George M. Woodward, one of the prominent and well-known farmers of Union Township, was born upon the farm where he now makes his home March 2, 1866. He is a son of Erastus and Martha (Comstock) Woodward. His father was born May 12, 1826, in Windsor, Vt., and is a son of Erastus and Sarah (Gilson) Woodward. The father of our subject had five brothers and four sisters. His mother died in 1870, aged eighty years, and his father in 1874, at the age of seventy-seven years.
Mr. Erastus Woodward, Jr., received his education in Meriden, N. H., where he took an academic course, graduating in the class of 1847, and in that year he left home. He traveled about till 1850, when he went to California. Here he passed through some hardships and strange experiences, but remained till 1853, when he returned to his native State; going to Indianapolis, Ind., he purchased a horse, and in this manner made the trip to Burlington, Iowa, buying two hundred and fifteen acres of land on Sections 11, 12, and 14 in Union township. Scarcely any improvements had been made upon this land, but he immediately began its cultivation, adding more acres till he had two hundred and ninety-three acres in extent, being one of the finest and best improved farms in Des Moines county, and all the result of his own labor. The rude log cabin, in which, for a time, he lived in true pioneer style, has long since given place to a large stone dwelling, 34 x 50 feet, two stories in height. Upon the land will be found all the necessary buildings for a well-regulated farm, and everything denotes thrift and energy.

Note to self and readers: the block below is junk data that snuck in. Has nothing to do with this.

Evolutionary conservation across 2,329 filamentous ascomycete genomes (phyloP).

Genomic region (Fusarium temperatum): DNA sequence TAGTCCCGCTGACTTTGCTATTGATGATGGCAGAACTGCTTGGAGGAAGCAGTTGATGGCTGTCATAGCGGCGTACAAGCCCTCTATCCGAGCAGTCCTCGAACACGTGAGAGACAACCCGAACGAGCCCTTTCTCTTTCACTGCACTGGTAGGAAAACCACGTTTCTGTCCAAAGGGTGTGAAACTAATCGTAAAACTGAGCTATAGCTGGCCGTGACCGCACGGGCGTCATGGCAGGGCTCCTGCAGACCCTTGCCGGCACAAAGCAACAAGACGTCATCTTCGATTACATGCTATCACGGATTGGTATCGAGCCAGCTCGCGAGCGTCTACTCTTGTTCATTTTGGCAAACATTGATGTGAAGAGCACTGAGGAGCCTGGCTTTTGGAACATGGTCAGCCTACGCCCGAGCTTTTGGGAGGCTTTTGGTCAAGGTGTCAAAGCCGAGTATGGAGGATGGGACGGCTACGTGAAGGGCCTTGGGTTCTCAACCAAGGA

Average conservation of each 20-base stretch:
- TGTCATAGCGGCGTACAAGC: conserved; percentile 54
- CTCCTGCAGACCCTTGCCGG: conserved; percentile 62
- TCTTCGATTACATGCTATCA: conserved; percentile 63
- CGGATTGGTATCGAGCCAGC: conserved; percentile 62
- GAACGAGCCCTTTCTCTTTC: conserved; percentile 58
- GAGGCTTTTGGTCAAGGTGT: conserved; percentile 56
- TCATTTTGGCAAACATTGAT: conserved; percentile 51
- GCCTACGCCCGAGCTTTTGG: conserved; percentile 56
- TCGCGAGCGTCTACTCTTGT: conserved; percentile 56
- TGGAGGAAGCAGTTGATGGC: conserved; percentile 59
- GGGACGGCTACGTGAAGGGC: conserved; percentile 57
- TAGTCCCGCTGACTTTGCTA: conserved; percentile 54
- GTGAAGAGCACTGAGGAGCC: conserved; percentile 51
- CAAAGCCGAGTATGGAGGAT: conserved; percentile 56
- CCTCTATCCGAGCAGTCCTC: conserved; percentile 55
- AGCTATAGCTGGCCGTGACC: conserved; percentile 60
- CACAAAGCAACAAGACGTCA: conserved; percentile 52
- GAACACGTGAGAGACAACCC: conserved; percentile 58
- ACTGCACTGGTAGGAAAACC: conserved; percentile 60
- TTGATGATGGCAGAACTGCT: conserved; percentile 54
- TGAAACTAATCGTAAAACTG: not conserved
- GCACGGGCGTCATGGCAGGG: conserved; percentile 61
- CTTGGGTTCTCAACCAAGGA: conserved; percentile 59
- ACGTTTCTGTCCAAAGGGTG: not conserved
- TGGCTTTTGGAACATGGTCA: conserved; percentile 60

In January, 1854, Mr. Woodward was united in marriage with Miss Martha J. Comstock, who was born in Hamilton county, Ohio, Dec. 13, 1837, and is a daughter of Joab and Jane (Lemmon) Comstock, the father a native of Ohio, and the mother of Maryland. Mr. and Mrs. Comstock came to Des Moines county in 1837, being among the early pioneers, where the death of the latter occurred May 27, 1875, the husband surviving until 1881. Both were devoted members of the Methodist Episcopal church.
Mr. and Mrs. Woodward were the happy parents of ten children, seven of whom are now living: Vandoran, born Feb. 16, 1855, is now a merchant in Kansas City. Mo.: Amy E., born Sept. 10, 1856, became the wife of W. W. Gearhart, a farmer of Fairfield, Iowa: Sarah Jane, born Oct. 7, 1859, died April 9, 1860; Gideon, who was born Aug. 16, 1862, attended the high school of Burlington, and was also a student of the State University of Iowa City, Iowa, where he learned to be a civil engineer. He married Miss Isa Barnes, and they went to India as missionaries from the Methodist church and were very successful for a while; but the climate did not seem to agree with Mr. Woodward's health, and he was called to his final home in 1901. He was a bright, active young man, always earnestly engaged in Christian work and was ever a dutiful son, a devoted husband, and a kind and loving father. Though several years have come and gone since Gideon Woodward was among his associates, and time has scored three years since he bade adieu to his scores of friends, yet his memory is still tenderly enshrined in the hearts of all who knew him, and his life made a record that was a blessing to all. Martha H., born Sept. 15, 1864; George M., born March 2, 1866, subject of this review; Lucy C., born Sept. 27, 1868; Joab T., born April 16, 1871, died April 19, 1873; Frederick A., born Nov. 11, 1873; and Eunice E., born July 30, 1874. The parents took great pains to educate their children well. Mr. Woodward died the day before Thanksgiving, Nov. 26, 1901, the same year his son Gideon died. Mrs. Woodward is still living, and makes her home in Davenport, Iowa.